The Rise and Fall of Peace on Earth
The Rise and Fall of Peace on Earth will help any reader understand what has happened in world affairs in recent decades, what is happening today, and what possibilities exist on the horizon. Most of the facts that underlie this narrative will be familiar to readers of The New York Times, but Mandelbaum’s analysis helps to distill patterns and trends from the near chaos of daily headlines. One need not take his reading of events as definitive, but it provides a solid framework for discussion. Mandelbaum is no newcomer to these matters. A professor emeritus at John Hopkins School of International Studies, he is the author of 16 highly regarded books.
How does today’s global chessboard differ from that of recent decades? The long Cold War (circa 1946–1990) was dominated by the competition of two great powers, the United States and USSR.
When the Soviet system collapsed, the existence and policies of the one superpower fostered two decades of relative peace. It appeared that democracy and other liberal values were sweeping the globe. By the second decade of the new millennium, however, the United States and its allies were experiencing serious geopolitical competition from three revisionist powers: a rising China, a rejuvenated Russia, and the Islamic Republic of Iran. Unlike the erstwhile Soviet Union, none of this trio claimed to have a worldview and way of life that all humanity should embrace. Each was driven more by nationalism than by some abstract ideology such as Communism.
Leaders in Beijing, Moscow, and Tehran manipulated and fanned the fires of nationalism as a way to cope with domestic vulnerabilities. Most Han Chinese were still poor, and many Tibetans and Uighurs wished to defect. Most Russians outside the major cities did not benefit from the glittering life bestowed on city elites by sales of oil and other minerals. Iran’s theocrats did nothing to improve the lot of most Iranians. The United States and other outsiders could do little to alleviate the sources of nationalist distress in China, Russia, and Iran, but US-led sanctions could and did aggravate poverty in Iran.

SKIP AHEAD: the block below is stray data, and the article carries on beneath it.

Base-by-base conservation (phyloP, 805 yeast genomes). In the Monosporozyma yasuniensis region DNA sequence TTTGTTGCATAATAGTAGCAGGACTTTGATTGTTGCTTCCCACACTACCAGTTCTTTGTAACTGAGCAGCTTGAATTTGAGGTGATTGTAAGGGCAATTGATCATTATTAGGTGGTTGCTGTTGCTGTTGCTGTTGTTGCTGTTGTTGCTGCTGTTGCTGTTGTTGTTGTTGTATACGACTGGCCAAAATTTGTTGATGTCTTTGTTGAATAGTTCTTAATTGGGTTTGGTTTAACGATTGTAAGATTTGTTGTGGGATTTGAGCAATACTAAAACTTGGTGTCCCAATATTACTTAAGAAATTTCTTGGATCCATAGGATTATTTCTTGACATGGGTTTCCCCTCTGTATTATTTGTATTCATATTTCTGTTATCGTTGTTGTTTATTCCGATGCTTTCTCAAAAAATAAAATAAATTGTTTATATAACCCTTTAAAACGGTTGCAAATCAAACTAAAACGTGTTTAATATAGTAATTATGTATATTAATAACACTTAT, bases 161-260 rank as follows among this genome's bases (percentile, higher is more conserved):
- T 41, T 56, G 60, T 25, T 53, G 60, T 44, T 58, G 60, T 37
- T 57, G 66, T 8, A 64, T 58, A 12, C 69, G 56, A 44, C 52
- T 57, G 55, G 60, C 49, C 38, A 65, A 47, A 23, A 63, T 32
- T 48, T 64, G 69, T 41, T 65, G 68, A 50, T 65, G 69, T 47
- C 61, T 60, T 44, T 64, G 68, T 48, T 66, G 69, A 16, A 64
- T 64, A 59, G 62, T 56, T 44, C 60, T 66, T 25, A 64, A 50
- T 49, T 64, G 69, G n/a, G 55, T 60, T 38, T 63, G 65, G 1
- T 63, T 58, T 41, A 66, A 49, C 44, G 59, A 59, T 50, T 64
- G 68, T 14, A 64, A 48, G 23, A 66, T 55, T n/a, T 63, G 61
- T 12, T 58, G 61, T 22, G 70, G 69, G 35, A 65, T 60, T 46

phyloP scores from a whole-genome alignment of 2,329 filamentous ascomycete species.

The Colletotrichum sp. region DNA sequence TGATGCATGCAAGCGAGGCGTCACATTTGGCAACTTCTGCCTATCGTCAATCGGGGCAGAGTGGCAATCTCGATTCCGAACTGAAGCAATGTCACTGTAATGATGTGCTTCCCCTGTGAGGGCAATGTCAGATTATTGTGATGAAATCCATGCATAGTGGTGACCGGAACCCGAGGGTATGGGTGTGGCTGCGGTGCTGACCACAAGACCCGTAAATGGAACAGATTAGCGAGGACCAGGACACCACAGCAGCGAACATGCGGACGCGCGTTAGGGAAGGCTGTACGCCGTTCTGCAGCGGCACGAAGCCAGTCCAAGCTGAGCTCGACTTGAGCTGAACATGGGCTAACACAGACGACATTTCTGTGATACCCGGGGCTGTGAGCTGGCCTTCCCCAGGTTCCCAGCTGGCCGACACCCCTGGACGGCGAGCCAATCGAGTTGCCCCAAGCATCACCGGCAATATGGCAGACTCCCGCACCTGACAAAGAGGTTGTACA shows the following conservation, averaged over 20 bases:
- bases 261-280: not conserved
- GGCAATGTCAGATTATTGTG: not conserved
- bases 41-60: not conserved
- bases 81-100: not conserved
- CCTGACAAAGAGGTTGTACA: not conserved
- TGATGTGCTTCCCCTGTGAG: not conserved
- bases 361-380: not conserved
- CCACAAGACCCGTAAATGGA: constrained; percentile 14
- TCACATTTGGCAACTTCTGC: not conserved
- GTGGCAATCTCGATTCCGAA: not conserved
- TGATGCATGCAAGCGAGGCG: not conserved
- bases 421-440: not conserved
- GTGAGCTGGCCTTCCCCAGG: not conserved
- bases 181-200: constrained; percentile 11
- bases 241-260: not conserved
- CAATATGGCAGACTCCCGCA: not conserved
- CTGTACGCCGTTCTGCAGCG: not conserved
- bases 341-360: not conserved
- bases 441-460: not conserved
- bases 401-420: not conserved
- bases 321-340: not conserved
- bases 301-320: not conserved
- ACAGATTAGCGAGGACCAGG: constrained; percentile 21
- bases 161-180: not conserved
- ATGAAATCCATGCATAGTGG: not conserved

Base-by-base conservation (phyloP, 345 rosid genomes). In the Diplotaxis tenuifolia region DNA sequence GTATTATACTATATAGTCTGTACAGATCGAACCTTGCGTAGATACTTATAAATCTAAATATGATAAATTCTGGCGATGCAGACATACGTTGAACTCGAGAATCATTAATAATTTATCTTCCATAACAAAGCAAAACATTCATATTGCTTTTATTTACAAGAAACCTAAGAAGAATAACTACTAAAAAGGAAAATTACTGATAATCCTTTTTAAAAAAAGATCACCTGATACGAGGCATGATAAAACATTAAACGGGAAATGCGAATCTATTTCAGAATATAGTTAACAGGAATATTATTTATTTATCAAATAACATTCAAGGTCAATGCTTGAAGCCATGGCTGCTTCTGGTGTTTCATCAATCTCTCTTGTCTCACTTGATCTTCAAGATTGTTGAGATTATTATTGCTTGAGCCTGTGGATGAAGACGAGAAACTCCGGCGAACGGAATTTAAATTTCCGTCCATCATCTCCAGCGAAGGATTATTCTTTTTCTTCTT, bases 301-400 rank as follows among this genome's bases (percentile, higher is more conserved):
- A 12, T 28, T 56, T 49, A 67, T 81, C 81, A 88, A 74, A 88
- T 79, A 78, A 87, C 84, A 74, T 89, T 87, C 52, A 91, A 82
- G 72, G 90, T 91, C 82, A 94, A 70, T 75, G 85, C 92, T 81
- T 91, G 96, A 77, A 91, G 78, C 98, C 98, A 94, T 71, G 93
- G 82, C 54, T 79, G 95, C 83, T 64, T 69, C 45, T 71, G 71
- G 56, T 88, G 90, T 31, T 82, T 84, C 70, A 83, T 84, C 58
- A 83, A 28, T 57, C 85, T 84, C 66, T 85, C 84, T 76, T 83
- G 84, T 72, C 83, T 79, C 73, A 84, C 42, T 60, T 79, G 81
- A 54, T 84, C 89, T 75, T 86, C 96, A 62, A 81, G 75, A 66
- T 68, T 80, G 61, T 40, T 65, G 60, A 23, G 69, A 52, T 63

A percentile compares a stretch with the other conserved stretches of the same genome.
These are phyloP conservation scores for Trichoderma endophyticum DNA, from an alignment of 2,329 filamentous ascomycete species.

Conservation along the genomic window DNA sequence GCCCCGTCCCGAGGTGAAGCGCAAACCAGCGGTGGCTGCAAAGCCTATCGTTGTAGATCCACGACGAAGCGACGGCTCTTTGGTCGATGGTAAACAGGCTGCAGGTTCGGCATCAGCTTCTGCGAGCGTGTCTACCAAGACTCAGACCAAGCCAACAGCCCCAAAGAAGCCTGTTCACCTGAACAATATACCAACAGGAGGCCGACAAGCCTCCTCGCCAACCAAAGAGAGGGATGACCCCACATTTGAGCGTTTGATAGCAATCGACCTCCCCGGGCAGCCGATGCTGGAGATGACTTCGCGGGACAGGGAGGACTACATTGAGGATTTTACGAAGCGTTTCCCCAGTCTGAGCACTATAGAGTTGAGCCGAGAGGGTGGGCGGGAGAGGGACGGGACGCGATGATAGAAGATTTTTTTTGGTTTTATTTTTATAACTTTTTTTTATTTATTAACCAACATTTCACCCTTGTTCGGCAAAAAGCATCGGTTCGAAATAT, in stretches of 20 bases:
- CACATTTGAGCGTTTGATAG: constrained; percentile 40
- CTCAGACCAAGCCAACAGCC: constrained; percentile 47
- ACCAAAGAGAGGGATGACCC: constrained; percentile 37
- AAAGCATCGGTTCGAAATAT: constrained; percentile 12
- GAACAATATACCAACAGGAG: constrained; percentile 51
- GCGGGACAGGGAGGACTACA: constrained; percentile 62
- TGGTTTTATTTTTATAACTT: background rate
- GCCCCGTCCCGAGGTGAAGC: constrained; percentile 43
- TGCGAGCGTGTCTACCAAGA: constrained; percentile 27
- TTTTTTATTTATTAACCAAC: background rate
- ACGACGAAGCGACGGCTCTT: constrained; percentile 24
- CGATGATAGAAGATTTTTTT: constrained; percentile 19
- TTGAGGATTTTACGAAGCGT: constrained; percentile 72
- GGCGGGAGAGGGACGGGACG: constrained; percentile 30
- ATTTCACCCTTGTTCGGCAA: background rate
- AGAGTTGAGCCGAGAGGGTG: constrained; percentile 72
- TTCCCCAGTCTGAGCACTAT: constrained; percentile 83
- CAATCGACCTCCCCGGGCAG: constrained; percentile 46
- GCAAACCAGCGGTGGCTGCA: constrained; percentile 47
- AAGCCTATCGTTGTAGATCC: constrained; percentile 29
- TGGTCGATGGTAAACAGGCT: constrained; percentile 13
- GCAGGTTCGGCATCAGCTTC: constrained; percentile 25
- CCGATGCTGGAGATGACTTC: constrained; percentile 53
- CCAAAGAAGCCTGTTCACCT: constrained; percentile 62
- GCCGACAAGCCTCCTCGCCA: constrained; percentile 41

Mandelbaum agrees with Immanuel Kant that the deepest and most reliable foundation for peace is democracy, but he warns that democracy requires preconditions. Their earlier experiences helped Germany and Japan become democratic after 1945, but similar prerequisites were very weak in China, Russia, and Iran.
Mandelbaum’s final chapter is entitled “Peace Regained?” but he offers only slim reasons for hope. Even the case for relative optimism is threatened by President Donald Trump’s rejection of Congressional oversight of his actions, by his embrace of Hungary’s Viktor Orban in 2019, and by his equally demented, long-standing love affairs with Xi Jinping, Vladimir Putin, Kim Jong Un, and Benjamin Netanyahu—attitudes and relationships approved by most elected Republicans and by their supporters. Kant’s vision of a democratic peace may be valid, but it cannot be imposed. Furthermore, we have seen the enemy and it is us.